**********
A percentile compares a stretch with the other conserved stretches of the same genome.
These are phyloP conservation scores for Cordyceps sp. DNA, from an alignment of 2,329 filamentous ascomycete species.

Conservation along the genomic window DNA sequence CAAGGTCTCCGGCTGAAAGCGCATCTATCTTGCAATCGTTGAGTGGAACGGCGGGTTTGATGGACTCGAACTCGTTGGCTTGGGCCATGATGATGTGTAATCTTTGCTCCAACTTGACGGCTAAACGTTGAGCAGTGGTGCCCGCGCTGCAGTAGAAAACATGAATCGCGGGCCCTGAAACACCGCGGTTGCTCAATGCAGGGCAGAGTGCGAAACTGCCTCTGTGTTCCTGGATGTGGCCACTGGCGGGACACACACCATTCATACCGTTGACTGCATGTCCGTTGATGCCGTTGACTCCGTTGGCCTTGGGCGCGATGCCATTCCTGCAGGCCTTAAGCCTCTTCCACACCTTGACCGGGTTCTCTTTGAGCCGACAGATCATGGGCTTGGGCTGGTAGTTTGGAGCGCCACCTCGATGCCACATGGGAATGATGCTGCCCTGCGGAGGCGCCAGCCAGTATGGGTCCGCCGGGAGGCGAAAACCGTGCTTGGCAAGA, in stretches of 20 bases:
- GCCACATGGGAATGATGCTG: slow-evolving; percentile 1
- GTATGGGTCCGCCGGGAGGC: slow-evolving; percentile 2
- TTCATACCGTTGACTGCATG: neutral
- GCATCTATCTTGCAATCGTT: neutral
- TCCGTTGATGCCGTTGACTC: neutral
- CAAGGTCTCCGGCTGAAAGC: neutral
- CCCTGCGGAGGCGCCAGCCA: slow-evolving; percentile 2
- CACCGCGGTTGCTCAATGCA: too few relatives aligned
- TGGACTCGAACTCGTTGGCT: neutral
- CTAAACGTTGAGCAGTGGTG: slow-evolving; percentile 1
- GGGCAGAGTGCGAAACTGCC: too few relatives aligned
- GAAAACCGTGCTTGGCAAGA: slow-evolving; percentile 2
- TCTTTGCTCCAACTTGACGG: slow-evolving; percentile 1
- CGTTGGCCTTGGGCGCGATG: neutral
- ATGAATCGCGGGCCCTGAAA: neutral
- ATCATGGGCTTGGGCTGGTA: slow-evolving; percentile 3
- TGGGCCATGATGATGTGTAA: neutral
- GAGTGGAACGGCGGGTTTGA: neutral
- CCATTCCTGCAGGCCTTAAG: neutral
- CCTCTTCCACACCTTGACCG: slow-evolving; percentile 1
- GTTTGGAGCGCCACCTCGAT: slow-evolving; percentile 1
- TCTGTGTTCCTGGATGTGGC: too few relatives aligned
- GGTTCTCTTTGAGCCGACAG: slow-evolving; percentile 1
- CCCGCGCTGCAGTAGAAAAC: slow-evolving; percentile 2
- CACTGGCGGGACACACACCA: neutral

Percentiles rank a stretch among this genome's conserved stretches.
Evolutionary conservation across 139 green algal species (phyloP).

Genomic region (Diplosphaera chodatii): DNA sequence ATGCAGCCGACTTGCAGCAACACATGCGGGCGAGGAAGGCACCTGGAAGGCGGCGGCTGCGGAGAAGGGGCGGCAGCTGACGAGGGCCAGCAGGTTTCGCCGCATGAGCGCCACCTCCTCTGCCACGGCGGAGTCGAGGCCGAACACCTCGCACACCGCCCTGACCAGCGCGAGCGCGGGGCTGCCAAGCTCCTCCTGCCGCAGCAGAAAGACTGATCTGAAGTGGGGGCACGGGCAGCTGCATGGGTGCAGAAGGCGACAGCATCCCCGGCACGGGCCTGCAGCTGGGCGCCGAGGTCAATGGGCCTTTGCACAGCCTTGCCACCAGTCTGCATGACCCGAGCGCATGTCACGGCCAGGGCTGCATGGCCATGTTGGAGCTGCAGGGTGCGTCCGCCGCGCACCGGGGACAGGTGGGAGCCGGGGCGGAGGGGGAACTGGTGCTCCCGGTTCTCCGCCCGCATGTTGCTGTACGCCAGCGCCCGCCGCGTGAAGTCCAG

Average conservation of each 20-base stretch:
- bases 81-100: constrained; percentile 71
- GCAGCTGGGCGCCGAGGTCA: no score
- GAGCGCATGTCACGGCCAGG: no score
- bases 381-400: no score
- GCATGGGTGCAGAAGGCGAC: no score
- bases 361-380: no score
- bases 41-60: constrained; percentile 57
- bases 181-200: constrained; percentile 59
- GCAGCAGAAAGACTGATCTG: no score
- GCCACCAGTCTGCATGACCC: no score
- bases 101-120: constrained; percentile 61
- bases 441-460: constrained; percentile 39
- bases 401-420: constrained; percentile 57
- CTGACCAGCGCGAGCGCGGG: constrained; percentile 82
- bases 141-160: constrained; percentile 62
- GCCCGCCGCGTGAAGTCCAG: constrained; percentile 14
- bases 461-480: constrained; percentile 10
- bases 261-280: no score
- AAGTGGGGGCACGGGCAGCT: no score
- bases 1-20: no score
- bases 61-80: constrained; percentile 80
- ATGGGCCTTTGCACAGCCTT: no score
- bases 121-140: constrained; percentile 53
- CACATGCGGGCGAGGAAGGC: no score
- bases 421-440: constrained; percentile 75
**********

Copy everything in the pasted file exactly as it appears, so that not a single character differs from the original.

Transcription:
A percentile compares a stretch with the other conserved stretches of the same genome.
These are phyloP conservation scores for Cordyceps sp. DNA, from an alignment of 2,329 filamentous ascomycete species.

Conservation along the genomic window DNA sequence CAAGGTCTCCGGCTGAAAGCGCATCTATCTTGCAATCGTTGAGTGGAACGGCGGGTTTGATGGACTCGAACTCGTTGGCTTGGGCCATGATGATGTGTAATCTTTGCTCCAACTTGACGGCTAAACGTTGAGCAGTGGTGCCCGCGCTGCAGTAGAAAACATGAATCGCGGGCCCTGAAACACCGCGGTTGCTCAATGCAGGGCAGAGTGCGAAACTGCCTCTGTGTTCCTGGATGTGGCCACTGGCGGGACACACACCATTCATACCGTTGACTGCATGTCCGTTGATGCCGTTGACTCCGTTGGCCTTGGGCGCGATGCCATTCCTGCAGGCCTTAAGCCTCTTCCACACCTTGACCGGGTTCTCTTTGAGCCGACAGATCATGGGCTTGGGCTGGTAGTTTGGAGCGCCACCTCGATGCCACATGGGAATGATGCTGCCCTGCGGAGGCGCCAGCCAGTATGGGTCCGCCGGGAGGCGAAAACCGTGCTTGGCAAGA, in stretches of 20 bases:
- GCCACATGGGAATGATGCTG: slow-evolving; percentile 1
- GTATGGGTCCGCCGGGAGGC: slow-evolving; percentile 2
- TTCATACCGTTGACTGCATG: neutral
- GCATCTATCTTGCAATCGTT: neutral
- TCCGTTGATGCCGTTGACTC: neutral
- CAAGGTCTCCGGCTGAAAGC: neutral
- CCCTGCGGAGGCGCCAGCCA: slow-evolving; percentile 2
- CACCGCGGTTGCTCAATGCA: too few relatives aligned
- TGGACTCGAACTCGTTGGCT: neutral
- CTAAACGTTGAGCAGTGGTG: slow-evolving; percentile 1
- GGGCAGAGTGCGAAACTGCC: too few relatives aligned
- GAAAACCGTGCTTGGCAAGA: slow-evolving; percentile 2
- TCTTTGCTCCAACTTGACGG: slow-evolving; percentile 1
- CGTTGGCCTTGGGCGCGATG: neutral
- ATGAATCGCGGGCCCTGAAA: neutral
- ATCATGGGCTTGGGCTGGTA: slow-evolving; percentile 3
- TGGGCCATGATGATGTGTAA: neutral
- GAGTGGAACGGCGGGTTTGA: neutral
- CCATTCCTGCAGGCCTTAAG: neutral
- CCTCTTCCACACCTTGACCG: slow-evolving; percentile 1
- GTTTGGAGCGCCACCTCGAT: slow-evolving; percentile 1
- TCTGTGTTCCTGGATGTGGC: too few relatives aligned
- GGTTCTCTTTGAGCCGACAG: slow-evolving; percentile 1
- CCCGCGCTGCAGTAGAAAAC: slow-evolving; percentile 2
- CACTGGCGGGACACACACCA: neutral

Percentiles rank a stretch among this genome's conserved stretches.
Evolutionary conservation across 139 green algal species (phyloP).

Genomic region (Diplosphaera chodatii): DNA sequence ATGCAGCCGACTTGCAGCAACACATGCGGGCGAGGAAGGCACCTGGAAGGCGGCGGCTGCGGAGAAGGGGCGGCAGCTGACGAGGGCCAGCAGGTTTCGCCGCATGAGCGCCACCTCCTCTGCCACGGCGGAGTCGAGGCCGAACACCTCGCACACCGCCCTGACCAGCGCGAGCGCGGGGCTGCCAAGCTCCTCCTGCCGCAGCAGAAAGACTGATCTGAAGTGGGGGCACGGGCAGCTGCATGGGTGCAGAAGGCGACAGCATCCCCGGCACGGGCCTGCAGCTGGGCGCCGAGGTCAATGGGCCTTTGCACAGCCTTGCCACCAGTCTGCATGACCCGAGCGCATGTCACGGCCAGGGCTGCATGGCCATGTTGGAGCTGCAGGGTGCGTCCGCCGCGCACCGGGGACAGGTGGGAGCCGGGGCGGAGGGGGAACTGGTGCTCCCGGTTCTCCGCCCGCATGTTGCTGTACGCCAGCGCCCGCCGCGTGAAGTCCAG

Average conservation of each 20-base stretch:
- bases 81-100: constrained; percentile 71
- GCAGCTGGGCGCCGAGGTCA: no score
- GAGCGCATGTCACGGCCAGG: no score
- bases 381-400: no score
- GCATGGGTGCAGAAGGCGAC: no score
- bases 361-380: no score
- bases 41-60: constrained; percentile 57
- bases 181-200: constrained; percentile 59
- GCAGCAGAAAGACTGATCTG: no score
- GCCACCAGTCTGCATGACCC: no score
- bases 101-120: constrained; percentile 61
- bases 441-460: constrained; percentile 39
- bases 401-420: constrained; percentile 57
- CTGACCAGCGCGAGCGCGGG: constrained; percentile 82
- bases 141-160: constrained; percentile 62
- GCCCGCCGCGTGAAGTCCAG: constrained; percentile 14
- bases 461-480: constrained; percentile 10
- bases 261-280: no score
- AAGTGGGGGCACGGGCAGCT: no score
- bases 1-20: no score
- bases 61-80: constrained; percentile 80
- ATGGGCCTTTGCACAGCCTT: no score
- bases 121-140: constrained; percentile 53
- CACATGCGGGCGAGGAAGGC: no score
- bases 421-440: constrained; percentile 75